Thioredoxin Reductase Inhibition Studies in Caki-1 cells: For thioredoxin reductase activity assays, whole cell lysates was obtained from Caki-1 cells treated in vitro with either 0.1 μM, 0.5 μM, 1 μM, or 5 μM of compound 2, compound 6 or Auranofin or 1% DMSO. After 5, 12 or 24 hours of treatment incubation cells were washed three times in PBS, and lysed by douncing using scrapers and sheer force though syringe with a 34 gauge needle in assay buffer (Abeam Thioredoxin Reductase Assay kit, ab83463) added to 1 mM protease inhibitor cocktail (Abeam, ab65621). The lysates were centrifuged at 10,000×g for 15 minutes at 4° C. to isolate insoluble material. The total protein concentrations of soluble lysates were measured using the BCA Protein Assay (Life Technologies). The soluble lysates were incubated for 20 minutes in assay buffer with a proprietary thioredoxin reductase specific inhibitor before adding a specific substrate, DTNB (5, 5′-dithiobis(2-nitrobenzoic) acid), and measuring activity at 1 minute intervals for 30 minutes using the BioTek fluorescence microplate reader (BioTek U.S., Winooski, Vt.) set at =412 nm. Lysates were tested in duplicate. TrxR activity was calculated based on the linear amount of TNB produced per minute per mg of total protein and corrected for background activity from enzymes other than TrxR in the lysates.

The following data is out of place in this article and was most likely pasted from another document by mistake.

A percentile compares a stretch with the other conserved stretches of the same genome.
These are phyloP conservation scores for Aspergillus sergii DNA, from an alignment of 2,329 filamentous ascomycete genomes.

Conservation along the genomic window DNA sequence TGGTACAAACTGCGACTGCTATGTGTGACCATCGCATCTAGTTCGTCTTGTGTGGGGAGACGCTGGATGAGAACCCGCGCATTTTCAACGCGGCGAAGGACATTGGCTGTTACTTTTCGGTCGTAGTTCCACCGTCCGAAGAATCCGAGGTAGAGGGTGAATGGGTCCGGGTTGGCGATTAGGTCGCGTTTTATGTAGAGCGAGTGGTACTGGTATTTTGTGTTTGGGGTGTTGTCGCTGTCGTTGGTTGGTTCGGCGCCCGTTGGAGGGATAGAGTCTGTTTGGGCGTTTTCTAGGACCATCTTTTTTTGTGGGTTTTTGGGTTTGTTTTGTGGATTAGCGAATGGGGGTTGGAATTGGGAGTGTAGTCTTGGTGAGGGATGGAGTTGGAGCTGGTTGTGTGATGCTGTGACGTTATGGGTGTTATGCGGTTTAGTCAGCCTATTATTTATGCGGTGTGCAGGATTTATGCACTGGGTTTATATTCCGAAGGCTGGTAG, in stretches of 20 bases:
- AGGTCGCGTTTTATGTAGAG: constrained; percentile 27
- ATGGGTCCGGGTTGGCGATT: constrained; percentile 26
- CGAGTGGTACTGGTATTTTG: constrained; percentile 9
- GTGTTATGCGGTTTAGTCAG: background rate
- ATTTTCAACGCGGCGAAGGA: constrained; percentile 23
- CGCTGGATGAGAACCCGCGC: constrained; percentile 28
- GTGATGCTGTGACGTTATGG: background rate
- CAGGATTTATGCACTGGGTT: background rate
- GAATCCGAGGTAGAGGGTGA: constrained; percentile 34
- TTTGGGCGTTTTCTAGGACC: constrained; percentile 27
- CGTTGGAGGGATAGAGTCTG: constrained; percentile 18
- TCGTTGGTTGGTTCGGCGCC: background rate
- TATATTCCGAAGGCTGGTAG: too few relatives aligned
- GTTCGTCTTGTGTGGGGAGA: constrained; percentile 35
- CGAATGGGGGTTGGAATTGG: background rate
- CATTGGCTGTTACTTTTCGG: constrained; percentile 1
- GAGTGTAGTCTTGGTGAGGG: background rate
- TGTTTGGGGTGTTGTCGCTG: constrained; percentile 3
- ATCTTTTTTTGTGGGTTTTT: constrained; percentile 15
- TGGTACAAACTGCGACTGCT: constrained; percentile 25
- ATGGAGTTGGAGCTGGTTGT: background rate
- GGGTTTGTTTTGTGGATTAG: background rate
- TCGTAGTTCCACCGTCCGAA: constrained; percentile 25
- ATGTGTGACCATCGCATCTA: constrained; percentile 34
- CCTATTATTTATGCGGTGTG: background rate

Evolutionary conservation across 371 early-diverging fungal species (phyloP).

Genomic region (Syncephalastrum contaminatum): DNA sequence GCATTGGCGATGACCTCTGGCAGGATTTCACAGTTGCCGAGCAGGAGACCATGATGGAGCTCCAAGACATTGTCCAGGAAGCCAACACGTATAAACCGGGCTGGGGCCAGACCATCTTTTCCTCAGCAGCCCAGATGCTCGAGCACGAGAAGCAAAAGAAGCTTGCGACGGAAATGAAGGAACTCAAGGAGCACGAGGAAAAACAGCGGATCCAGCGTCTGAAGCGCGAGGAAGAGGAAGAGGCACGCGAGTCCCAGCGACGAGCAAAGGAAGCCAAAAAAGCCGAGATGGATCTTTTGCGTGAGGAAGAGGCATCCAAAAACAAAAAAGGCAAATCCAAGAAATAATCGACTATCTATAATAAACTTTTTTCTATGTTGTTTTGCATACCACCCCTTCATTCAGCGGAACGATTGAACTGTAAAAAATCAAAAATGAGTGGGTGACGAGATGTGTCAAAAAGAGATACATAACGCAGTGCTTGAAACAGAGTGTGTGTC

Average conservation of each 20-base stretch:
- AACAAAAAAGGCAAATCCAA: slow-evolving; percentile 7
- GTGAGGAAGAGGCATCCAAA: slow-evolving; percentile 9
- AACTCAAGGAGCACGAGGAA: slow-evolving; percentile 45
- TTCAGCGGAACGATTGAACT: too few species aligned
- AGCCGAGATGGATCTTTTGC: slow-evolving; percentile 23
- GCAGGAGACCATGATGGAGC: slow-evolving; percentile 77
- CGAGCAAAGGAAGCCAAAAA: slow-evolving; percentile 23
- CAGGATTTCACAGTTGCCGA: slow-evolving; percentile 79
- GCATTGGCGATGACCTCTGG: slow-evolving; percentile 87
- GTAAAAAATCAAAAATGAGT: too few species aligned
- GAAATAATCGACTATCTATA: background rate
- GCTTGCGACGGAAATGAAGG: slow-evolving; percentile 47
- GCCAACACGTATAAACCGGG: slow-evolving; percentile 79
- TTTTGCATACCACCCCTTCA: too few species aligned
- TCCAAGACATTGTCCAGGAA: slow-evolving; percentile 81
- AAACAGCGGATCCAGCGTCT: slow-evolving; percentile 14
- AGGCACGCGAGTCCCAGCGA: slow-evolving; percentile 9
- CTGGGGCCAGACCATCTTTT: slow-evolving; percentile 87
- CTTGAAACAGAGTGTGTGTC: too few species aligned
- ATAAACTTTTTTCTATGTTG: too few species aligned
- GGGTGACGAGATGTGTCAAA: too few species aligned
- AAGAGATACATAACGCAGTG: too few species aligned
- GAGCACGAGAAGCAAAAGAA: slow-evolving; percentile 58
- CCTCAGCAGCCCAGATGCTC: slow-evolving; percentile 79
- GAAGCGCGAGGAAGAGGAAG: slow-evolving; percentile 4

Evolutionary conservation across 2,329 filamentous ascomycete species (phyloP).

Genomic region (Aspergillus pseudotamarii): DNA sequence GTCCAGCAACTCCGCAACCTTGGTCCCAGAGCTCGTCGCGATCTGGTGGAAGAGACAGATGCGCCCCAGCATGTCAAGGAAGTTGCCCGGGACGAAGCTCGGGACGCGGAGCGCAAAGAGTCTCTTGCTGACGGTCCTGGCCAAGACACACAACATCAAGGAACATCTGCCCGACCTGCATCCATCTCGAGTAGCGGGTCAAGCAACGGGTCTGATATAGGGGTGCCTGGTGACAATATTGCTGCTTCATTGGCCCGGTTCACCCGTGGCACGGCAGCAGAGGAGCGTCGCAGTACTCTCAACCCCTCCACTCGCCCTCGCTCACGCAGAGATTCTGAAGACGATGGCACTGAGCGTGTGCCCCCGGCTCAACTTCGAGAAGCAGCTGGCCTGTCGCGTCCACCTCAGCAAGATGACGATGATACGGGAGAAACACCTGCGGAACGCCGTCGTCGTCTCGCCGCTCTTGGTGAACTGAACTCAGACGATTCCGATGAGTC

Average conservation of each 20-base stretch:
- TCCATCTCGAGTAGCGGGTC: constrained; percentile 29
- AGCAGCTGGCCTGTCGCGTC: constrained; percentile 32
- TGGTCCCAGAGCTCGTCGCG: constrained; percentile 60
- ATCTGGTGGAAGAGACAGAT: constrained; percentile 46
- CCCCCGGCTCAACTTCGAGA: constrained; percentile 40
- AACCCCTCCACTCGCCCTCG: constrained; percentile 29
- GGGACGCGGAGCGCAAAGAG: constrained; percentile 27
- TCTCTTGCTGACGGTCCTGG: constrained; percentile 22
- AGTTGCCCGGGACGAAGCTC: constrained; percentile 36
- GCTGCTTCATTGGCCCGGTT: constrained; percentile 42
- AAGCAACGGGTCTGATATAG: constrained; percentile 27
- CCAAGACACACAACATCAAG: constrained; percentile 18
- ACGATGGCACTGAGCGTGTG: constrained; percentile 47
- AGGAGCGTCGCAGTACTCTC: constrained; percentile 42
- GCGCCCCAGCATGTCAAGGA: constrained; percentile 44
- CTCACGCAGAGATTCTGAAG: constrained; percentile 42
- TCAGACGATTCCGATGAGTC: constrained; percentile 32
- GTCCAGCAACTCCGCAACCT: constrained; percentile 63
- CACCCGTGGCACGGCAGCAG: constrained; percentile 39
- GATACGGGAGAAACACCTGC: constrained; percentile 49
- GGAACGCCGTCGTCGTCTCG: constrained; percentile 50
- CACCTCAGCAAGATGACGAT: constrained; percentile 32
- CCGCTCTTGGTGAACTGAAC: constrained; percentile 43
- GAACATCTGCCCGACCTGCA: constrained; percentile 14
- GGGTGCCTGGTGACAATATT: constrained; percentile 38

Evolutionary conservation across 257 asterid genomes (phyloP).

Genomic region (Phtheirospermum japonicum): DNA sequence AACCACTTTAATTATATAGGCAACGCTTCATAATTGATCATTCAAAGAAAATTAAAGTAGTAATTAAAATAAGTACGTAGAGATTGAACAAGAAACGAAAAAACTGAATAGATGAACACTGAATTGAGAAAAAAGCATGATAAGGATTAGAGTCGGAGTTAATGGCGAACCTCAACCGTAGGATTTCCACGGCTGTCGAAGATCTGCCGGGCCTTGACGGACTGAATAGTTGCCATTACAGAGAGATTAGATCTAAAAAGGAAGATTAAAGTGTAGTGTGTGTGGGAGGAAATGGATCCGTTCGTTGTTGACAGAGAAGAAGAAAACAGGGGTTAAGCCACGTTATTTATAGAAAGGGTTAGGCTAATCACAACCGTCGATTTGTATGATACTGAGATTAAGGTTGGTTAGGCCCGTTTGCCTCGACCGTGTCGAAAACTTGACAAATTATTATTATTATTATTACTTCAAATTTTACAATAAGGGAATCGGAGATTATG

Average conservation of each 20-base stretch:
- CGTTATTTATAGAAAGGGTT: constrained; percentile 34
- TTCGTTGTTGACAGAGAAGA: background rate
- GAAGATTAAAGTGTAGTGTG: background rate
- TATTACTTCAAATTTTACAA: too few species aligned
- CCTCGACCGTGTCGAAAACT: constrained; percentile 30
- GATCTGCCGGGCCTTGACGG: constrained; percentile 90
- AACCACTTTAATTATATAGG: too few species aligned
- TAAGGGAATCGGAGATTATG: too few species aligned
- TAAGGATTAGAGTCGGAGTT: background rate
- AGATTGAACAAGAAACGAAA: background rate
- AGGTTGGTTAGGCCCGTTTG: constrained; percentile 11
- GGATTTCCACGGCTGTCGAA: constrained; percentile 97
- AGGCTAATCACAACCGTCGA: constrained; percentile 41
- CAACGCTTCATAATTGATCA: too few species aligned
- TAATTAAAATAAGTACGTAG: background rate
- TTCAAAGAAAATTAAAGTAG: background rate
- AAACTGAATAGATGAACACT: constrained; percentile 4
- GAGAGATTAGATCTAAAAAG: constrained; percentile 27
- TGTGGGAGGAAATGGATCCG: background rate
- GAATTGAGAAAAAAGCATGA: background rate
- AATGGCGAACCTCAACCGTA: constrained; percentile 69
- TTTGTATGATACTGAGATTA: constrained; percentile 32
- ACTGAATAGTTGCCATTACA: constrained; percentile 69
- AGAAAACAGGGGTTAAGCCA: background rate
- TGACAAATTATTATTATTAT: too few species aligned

Kinase Inhibition Studies: In vitro profiling of a 35 selected member protein kinase panel was performed at Reaction Biology Corporation using the “HotSpot” assay platform. Briefly, specific kinase/substrate pairs along with required cofactors were prepared in reaction buffer; 20 mM Hepes pH 7.5, 10 mM MgCl2, 1 mM EGTA, 0.02% Brij35, 0.02 mg/ml BSA, 0.1 mM Na3VO4, 2 mM DTT, 1% DMSO. Compounds were delivered into the reaction, followed about 20 min later by addition of a mixture of ATP (Sigma) and 33P-ATP (PerkinElmer) to a final concentration 10 μM. Reactions were carried out at 25° C. for 120 min, followed by spotting of the reactions onto P81 ion exchange filter paper (Whatman). Unbound phosphate was removed by extensive washing of filters in 0.75% phosphoric acid. After subtraction of background derived from control reactions containing inactive enzyme, kinase activity data were expressed as the percent remaining kinase activity in test samples compared to vehicle (dimethyl sulfoxide) reactions. IC50 values and curve fits were obtained using Prism (GraphPad Software).